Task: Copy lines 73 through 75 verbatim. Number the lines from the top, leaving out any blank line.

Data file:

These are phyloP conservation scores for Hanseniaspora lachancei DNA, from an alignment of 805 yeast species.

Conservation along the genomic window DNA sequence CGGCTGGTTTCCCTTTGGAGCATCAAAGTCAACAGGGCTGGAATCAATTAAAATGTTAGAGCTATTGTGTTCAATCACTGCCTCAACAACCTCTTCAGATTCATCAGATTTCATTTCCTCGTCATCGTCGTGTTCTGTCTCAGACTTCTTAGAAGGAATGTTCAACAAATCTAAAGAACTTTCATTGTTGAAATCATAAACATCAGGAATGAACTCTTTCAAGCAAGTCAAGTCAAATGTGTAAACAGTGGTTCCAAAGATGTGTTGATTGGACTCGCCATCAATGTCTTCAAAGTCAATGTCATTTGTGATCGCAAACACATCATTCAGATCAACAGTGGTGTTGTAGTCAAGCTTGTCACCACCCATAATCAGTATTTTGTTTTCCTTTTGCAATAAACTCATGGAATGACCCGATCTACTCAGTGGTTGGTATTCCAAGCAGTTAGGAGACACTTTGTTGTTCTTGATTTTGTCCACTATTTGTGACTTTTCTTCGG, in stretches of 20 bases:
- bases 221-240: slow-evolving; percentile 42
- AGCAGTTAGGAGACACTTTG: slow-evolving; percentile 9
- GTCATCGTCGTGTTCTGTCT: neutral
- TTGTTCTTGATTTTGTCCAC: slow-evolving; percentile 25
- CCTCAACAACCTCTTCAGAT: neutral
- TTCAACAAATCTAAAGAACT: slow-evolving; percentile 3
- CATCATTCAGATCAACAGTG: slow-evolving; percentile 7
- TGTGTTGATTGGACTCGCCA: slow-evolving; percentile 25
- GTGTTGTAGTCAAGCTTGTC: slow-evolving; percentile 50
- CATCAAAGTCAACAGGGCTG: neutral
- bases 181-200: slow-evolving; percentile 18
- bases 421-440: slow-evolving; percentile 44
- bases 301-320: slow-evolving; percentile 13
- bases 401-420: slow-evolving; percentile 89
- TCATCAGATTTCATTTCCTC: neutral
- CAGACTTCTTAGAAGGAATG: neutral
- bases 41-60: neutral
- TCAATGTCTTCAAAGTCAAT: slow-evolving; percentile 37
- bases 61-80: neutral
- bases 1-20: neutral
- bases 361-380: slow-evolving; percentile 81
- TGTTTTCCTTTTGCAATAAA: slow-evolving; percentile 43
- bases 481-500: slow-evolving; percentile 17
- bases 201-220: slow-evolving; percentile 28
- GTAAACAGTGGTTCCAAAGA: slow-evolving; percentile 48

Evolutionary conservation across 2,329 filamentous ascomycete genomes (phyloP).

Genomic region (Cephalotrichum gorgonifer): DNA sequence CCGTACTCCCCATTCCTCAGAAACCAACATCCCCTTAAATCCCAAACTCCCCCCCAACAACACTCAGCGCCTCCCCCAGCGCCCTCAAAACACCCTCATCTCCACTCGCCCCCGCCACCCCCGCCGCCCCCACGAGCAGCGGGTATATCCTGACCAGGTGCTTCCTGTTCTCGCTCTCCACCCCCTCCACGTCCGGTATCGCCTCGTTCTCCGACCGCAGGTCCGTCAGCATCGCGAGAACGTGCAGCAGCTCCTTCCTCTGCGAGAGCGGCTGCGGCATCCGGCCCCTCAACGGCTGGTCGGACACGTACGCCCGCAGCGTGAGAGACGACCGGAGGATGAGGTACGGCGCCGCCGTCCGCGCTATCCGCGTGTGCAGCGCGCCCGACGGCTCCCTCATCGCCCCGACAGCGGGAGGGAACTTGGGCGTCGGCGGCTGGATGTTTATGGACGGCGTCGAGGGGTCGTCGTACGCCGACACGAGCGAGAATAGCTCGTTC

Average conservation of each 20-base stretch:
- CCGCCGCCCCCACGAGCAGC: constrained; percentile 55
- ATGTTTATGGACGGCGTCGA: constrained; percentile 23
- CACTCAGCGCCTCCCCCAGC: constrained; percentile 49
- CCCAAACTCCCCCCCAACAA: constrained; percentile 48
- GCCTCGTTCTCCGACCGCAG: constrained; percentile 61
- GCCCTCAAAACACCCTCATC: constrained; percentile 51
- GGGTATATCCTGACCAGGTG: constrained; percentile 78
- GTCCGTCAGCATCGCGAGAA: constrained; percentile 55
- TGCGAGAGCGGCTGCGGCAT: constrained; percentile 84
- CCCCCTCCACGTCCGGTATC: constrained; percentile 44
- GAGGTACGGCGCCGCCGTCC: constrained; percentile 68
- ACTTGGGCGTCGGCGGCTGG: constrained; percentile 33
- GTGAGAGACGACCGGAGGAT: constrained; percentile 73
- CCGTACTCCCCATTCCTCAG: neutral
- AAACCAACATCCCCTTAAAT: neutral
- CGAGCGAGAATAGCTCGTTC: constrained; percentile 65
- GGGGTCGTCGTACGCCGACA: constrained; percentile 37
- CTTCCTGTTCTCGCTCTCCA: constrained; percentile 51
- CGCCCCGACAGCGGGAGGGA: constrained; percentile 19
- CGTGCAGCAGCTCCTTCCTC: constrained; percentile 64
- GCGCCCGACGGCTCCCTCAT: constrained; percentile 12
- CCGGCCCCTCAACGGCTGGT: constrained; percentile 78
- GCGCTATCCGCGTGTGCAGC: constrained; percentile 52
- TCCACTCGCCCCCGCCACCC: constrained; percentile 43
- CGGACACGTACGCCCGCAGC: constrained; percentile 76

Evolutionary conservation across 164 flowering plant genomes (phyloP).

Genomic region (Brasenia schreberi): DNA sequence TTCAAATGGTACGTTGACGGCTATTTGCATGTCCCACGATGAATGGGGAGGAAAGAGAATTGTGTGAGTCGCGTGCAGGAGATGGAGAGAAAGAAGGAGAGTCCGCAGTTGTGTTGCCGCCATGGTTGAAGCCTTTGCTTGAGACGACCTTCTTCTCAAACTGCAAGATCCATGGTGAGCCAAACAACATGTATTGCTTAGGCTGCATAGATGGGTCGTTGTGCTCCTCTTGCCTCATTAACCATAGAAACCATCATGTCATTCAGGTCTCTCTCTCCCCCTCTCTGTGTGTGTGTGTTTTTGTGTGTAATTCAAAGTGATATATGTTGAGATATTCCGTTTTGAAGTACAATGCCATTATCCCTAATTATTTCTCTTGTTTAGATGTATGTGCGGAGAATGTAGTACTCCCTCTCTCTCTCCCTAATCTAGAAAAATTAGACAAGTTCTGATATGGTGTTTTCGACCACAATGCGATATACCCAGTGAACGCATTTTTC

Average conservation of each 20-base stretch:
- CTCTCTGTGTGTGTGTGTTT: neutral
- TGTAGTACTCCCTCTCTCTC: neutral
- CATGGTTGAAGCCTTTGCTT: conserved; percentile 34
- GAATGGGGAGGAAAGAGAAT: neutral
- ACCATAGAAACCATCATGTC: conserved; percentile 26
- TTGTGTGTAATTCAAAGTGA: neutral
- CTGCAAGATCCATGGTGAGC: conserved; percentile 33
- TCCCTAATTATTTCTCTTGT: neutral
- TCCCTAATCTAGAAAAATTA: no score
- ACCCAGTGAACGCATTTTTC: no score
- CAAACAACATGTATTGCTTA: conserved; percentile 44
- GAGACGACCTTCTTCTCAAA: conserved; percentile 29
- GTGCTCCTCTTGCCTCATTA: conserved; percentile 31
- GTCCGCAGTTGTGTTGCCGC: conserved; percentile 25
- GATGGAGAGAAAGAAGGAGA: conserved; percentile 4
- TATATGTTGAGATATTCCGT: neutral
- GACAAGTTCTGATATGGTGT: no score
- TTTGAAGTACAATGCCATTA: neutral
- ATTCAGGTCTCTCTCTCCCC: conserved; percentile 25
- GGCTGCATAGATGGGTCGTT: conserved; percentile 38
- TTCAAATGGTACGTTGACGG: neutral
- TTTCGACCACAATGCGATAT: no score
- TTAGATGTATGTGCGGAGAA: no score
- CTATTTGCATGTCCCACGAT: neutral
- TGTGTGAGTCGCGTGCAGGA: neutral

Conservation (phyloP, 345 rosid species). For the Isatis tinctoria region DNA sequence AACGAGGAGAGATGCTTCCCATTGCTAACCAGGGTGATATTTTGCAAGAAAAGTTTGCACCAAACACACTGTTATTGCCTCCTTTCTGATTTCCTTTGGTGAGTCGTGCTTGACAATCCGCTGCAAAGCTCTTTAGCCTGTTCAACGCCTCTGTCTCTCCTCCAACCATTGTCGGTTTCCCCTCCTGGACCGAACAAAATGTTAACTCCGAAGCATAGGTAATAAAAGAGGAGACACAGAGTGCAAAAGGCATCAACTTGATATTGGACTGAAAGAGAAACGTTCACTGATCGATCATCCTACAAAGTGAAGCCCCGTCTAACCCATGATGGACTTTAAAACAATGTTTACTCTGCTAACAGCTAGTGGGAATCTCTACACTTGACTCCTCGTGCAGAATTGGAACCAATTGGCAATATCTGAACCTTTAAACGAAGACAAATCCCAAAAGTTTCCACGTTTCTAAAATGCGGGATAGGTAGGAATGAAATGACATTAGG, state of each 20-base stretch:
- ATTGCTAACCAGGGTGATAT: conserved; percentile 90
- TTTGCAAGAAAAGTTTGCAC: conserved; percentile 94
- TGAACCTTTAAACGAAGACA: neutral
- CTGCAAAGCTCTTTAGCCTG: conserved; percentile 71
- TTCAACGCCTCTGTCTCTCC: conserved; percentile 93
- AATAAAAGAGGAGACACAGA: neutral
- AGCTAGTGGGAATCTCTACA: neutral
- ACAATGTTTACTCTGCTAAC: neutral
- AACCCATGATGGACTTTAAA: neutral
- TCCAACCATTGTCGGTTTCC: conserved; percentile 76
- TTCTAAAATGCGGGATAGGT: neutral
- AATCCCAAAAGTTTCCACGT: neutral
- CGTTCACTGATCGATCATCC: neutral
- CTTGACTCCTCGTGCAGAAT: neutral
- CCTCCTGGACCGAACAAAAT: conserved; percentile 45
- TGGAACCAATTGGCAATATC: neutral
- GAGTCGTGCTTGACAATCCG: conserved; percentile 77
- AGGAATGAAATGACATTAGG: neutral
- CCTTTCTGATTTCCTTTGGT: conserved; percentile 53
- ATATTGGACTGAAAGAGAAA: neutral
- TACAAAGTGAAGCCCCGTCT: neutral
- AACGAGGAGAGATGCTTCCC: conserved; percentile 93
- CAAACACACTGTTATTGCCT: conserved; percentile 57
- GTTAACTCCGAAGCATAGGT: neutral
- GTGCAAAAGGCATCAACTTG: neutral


- GATGGAGAGAAAGAAGGAGA: conserved; percentile 4
- TATATGTTGAGATATTCCGT: neutral
- GACAAGTTCTGATATGGTGT: no score